Explorations in Black Leadership

Co-Directed by Phyllis Leffler & Julian Bond

Reflections on Brown

BOND: What did you think at the time it was going to mean?

WILDER: I thought it was opening the doors because I had known that the civil rights engineers and those persons who had been involved with opening doors focused on education. Always on education. So if you could open those doors of education and make opportunities available, then that would mean that subsequent generations of people would see the need and it would almost revert to Booker T. Washington’s lifting, you know, people up by your own boot straps. But by the same token, bringing in some of the things that W.E.B. Du Bois talked about in “The Talented Tenth” -- those people who would become educated would further educate others and that would be the key to equality in America.

BOND: So you had this optimistic view --


BOND: But what did it turn out to mean?

WILDER: Unfortunately, it turned out to mean that people thought it was a matter of integration, a matter of bringing, forcing whites and blacks to be together against will. It caused annexations, it caused white flight, it caused destruction of cities, in terms of infrastructure, in terms of business, and it resulted in an animosity that was unwarranted. Particularly when you consider it was against the law in Virginia and other places in the South as you well know, to even teach and to educate persons of color. And I think it was misconstrued, it sometimes continues to be misconstrued, as it spills over into what some people call quotas, when you're talking about affirmative action, you’re talking about equal access. And I think Brown v. Board of Education still needs to be the hallmark in terms of recognizing what took place, but it needs to be built upon. And we need to go further.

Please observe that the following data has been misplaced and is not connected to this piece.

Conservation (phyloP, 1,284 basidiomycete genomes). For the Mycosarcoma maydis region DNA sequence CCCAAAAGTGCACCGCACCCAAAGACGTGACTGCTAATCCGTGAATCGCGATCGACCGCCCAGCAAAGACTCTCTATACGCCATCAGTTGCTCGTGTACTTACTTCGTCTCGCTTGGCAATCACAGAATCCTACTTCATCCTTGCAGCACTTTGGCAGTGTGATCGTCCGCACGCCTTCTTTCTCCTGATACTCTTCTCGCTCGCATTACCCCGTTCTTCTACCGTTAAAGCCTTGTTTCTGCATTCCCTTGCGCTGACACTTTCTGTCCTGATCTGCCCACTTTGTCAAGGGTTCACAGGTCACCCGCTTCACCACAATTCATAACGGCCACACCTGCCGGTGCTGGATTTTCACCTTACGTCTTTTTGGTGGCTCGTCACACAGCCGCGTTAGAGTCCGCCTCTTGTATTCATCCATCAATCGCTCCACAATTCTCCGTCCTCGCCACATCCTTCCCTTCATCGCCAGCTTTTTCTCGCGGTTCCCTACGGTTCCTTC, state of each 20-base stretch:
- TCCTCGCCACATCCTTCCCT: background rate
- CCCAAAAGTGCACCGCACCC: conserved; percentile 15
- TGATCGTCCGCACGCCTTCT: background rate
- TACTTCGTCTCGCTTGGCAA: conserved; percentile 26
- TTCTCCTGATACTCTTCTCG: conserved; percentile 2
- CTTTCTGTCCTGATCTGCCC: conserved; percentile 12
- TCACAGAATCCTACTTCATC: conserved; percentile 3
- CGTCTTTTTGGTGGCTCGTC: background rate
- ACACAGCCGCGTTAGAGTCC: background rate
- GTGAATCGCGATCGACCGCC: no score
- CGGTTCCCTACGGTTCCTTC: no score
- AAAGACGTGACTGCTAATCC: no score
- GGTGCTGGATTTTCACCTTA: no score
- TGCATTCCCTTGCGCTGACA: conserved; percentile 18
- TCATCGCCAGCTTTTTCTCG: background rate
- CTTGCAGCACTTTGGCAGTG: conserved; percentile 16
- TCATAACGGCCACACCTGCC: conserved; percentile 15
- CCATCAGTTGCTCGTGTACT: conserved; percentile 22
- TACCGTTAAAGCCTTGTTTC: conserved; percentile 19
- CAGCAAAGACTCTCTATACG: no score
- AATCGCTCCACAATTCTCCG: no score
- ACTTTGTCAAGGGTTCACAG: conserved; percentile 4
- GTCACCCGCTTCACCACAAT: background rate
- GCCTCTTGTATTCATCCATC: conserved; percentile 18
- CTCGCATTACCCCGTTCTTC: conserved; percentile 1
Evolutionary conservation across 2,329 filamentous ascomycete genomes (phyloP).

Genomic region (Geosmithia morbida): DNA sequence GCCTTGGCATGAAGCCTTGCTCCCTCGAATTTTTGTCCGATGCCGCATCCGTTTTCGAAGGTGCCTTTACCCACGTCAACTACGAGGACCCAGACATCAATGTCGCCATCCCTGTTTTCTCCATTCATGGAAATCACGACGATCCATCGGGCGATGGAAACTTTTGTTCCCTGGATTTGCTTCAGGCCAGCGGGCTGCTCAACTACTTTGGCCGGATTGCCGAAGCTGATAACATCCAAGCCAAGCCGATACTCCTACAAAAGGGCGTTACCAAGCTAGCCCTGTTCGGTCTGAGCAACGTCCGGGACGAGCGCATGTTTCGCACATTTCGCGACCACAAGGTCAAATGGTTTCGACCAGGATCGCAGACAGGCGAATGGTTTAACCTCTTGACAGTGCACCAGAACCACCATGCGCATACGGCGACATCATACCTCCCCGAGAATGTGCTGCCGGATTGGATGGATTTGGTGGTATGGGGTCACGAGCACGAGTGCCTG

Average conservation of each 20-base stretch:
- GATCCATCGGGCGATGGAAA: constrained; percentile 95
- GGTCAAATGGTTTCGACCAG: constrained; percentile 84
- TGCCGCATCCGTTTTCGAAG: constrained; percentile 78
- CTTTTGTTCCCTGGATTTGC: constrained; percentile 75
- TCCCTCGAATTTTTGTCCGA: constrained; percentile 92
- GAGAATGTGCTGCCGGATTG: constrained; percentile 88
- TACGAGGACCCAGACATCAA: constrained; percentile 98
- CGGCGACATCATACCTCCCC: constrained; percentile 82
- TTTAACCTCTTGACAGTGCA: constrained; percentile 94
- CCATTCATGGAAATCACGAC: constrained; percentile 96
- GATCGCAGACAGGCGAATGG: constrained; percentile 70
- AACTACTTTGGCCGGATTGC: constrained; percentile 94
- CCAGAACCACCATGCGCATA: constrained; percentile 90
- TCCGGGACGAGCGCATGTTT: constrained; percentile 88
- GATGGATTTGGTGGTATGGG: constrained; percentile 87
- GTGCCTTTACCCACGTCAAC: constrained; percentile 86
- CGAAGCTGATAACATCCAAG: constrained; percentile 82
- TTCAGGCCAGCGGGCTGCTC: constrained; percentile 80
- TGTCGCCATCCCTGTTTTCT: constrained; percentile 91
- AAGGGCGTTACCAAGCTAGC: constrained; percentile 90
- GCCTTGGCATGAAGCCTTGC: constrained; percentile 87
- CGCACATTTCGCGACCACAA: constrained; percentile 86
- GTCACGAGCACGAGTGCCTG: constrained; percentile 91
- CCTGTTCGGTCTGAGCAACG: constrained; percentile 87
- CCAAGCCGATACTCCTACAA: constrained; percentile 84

BOND: Now, you said it changed your professional direction.


BOND: What else did it mean to you? How has it impacted you personally?

WILDER: Well, it, I was never involved in that directly in terms of civil activism and civil rights and such. But, personally, when Spottswood Robinson was chosen to be the dean at our law school, he at that time was the registered agent for the NAACP Legal Defense Fund. And, he had asked Thurgood Marshall to appoint me to take his place, and I said, “Wow! To take -- just to be even in the room with these guys!" And it, it enabled me to sit in the moot court hearings that, people like Dutch [Ernest Nathan] Morial from New Orleans would be there, and [Alexander Pierre] Tureaud from Louisiana, Bob [William Robert] Ming from Chicago, all these civil rights giants. And what it -- it redirected me to believe that making a living was one thing but fighting for the rights of other people and making certain that those who have been left out of the mainstream of American life was another, and that’s -- it made me commit myself to doing those things and I chose the law to do it because the Brown v. Board of Education decision was that being that it took place so I aligned myself with a lot of those people and a lot of those causes. And luckily I was associated with some of those cases.